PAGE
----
Tags: Euro | Lafontaine | eurozone | PMI

Euro Founder Now Says the Currency Should Be Broken Up

By John Morgan   |   Monday, 06 May 2013 10:51 AM

The German finance minister who was a leading voice in launching the euro now says it was a big mistake, and the currency should be scrapped before it leads to disaster.

Oskar Lafontaine said the results of current pan-European efforts to support the euro are threatening democratic government policies on the continent.

“Hopes that the creation of the euro would force rational economic behavior on all sides were in vain,” he said, according to The Telegraph.

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The policy of forcing Spain, Portugal and Greece to undergo internal devaluations has been a “catastrophe,” according to remarks he made on the parliamentary website of Germany’s Left Party Lafontaine, The Telegraph reported.

“The economic situation is worsening from month to month, and unemployment has reached a level that puts democratic structures ever more in debt.”

Lafontaine was an advocate of a united Europe and the “end of the nation” state when the euro was launched in 1999. He later left the Social Democrats to found the Left Party.

He predicted the European countries now in the most financial turmoil would soon unite to force a change in crisis policy at Germany’s expense, The Telegraph said.

“The Germans have not yet realized that southern Europe, including France, will be forced by their current misery to fight back against Germany hegemony sooner or later,” he explained, claiming Germany’s wage squeeze to gain export share is causing much of the crisis.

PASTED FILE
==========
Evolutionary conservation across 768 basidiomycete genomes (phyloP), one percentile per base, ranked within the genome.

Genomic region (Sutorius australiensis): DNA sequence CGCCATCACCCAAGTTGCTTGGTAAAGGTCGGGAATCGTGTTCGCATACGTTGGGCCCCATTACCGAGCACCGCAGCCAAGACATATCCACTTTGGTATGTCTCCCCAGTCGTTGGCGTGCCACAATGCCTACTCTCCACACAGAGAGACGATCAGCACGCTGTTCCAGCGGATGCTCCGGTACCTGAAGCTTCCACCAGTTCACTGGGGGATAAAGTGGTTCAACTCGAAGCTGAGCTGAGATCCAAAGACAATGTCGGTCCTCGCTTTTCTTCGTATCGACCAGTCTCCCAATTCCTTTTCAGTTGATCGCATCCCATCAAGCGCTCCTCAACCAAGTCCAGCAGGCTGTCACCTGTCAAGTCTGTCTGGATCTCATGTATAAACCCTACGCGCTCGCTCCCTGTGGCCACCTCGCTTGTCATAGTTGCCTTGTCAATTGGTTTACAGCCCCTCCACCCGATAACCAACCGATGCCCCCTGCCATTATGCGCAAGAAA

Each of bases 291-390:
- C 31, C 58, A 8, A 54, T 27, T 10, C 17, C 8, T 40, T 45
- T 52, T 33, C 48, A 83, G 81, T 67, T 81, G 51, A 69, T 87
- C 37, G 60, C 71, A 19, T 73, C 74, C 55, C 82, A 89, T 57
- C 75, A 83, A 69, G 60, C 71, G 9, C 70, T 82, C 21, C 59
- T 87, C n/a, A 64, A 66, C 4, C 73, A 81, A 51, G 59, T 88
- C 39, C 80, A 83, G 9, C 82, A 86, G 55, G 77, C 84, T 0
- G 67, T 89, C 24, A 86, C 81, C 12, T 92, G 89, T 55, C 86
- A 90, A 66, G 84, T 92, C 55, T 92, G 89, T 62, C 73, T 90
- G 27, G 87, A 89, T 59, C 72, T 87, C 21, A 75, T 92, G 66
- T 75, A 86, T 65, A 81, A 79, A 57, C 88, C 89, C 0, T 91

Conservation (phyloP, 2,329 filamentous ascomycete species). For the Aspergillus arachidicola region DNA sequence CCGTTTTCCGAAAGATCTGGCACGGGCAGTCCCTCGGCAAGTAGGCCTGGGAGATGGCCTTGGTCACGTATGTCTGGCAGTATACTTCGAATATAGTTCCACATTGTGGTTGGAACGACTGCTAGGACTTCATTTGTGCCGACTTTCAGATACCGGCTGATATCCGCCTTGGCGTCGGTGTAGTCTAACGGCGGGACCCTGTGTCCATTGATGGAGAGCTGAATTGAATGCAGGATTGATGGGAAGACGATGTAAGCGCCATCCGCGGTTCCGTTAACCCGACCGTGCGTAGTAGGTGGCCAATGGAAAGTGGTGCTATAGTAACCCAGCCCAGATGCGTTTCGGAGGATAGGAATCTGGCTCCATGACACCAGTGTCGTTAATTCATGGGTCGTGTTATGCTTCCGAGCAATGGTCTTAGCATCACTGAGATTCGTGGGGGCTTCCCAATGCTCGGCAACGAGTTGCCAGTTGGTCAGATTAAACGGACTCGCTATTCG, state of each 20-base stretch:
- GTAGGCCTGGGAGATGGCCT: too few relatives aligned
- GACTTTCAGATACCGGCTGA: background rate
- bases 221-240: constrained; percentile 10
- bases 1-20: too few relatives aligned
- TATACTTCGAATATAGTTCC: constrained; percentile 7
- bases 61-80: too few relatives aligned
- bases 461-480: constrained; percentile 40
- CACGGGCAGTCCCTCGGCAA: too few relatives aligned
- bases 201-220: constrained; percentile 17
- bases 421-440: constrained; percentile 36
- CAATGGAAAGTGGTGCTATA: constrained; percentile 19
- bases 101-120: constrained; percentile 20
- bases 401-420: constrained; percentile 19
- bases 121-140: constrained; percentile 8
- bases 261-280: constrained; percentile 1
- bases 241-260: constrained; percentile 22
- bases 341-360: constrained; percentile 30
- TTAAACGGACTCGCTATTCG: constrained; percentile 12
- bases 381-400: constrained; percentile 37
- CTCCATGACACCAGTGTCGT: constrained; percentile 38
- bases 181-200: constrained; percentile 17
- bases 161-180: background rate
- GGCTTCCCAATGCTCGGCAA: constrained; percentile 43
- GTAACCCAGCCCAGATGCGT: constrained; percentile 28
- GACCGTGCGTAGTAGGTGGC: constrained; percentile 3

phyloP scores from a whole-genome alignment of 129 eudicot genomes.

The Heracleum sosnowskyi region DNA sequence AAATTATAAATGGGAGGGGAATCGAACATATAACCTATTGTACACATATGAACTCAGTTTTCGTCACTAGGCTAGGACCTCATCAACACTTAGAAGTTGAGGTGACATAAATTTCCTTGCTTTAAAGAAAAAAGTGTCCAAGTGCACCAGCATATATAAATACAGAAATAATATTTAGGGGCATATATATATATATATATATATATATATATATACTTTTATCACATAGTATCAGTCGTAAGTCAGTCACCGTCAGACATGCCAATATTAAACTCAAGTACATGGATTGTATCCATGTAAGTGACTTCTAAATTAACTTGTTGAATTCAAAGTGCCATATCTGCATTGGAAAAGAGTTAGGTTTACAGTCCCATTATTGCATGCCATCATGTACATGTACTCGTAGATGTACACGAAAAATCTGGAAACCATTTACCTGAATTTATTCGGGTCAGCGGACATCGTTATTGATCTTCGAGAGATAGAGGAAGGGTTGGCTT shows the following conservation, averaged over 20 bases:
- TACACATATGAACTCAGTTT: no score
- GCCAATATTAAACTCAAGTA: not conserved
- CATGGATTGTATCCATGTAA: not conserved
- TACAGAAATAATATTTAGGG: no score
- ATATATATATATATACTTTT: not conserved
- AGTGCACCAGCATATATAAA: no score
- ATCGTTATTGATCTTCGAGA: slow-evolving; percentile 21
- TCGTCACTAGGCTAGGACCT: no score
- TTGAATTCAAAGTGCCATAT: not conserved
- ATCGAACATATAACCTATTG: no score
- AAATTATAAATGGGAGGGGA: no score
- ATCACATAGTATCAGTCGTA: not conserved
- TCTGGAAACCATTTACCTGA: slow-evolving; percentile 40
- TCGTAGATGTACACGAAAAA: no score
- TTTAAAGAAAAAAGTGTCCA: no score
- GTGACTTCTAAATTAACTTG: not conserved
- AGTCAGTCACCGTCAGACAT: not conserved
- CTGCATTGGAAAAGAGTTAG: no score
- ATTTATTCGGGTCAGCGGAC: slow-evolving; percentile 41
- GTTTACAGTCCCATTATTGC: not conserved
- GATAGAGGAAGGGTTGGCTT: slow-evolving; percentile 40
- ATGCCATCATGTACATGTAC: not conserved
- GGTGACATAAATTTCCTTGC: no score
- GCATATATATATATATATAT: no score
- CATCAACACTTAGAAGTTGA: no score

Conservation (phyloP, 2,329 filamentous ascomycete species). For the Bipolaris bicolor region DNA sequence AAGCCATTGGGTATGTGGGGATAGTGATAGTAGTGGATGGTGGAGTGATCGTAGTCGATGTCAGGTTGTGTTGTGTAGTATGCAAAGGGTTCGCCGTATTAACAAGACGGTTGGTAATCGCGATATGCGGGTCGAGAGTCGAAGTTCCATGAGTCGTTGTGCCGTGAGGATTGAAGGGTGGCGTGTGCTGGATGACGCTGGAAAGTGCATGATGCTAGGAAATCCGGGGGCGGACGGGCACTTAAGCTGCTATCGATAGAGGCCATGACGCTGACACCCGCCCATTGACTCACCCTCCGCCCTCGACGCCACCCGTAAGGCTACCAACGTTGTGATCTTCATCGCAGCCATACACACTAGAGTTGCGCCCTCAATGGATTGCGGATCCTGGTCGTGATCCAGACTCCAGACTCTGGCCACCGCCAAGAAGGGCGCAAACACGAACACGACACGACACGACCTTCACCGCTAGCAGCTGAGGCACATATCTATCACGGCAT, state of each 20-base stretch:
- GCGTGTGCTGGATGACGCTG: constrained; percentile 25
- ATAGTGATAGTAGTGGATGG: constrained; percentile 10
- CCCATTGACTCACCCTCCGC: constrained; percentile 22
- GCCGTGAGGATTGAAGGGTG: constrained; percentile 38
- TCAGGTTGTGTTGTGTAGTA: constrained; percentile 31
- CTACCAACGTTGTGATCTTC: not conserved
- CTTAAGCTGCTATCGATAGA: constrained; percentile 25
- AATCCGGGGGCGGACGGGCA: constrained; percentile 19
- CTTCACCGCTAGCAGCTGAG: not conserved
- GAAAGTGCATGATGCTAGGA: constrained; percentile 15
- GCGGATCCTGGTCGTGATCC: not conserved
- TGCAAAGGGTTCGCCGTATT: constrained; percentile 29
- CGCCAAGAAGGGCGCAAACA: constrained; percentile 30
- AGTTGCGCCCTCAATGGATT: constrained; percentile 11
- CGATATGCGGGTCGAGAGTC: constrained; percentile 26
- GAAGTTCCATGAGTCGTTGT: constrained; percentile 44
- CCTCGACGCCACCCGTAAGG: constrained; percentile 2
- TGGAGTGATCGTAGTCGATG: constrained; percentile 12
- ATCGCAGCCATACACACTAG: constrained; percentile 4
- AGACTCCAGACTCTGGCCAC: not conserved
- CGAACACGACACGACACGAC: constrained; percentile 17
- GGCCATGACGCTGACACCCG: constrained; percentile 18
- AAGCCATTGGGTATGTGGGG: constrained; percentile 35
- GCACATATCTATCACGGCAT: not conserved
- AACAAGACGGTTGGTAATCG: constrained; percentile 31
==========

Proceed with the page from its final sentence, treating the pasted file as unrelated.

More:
Lafontaine’s remarks coincided with weekend remarks from French Finance Minister Pierre Moscovici that underscored fresh weakening of the fiscal front within the European community. Moscovici said that “austerity is finished” as an official European policy.

His comments followed a European Commission deal to give France and Spain two more years to meet deficit targets, despite the reservations of some German officials.

The Markit Eurozone Composite Purchasing Managers' Index (PMI) shows the eurozone may be sinking deeper into recession, Reuters reported. Composite PMI, which gauges activity across thousands of companies, was 46.9 for April, and has now been below the benchmark 50 level that separates growth from contraction for over a year

The PMI for Germany revealed it is now suffering a contraction in business activity that has long dogged France, Italy and Spain, according to Reuters.

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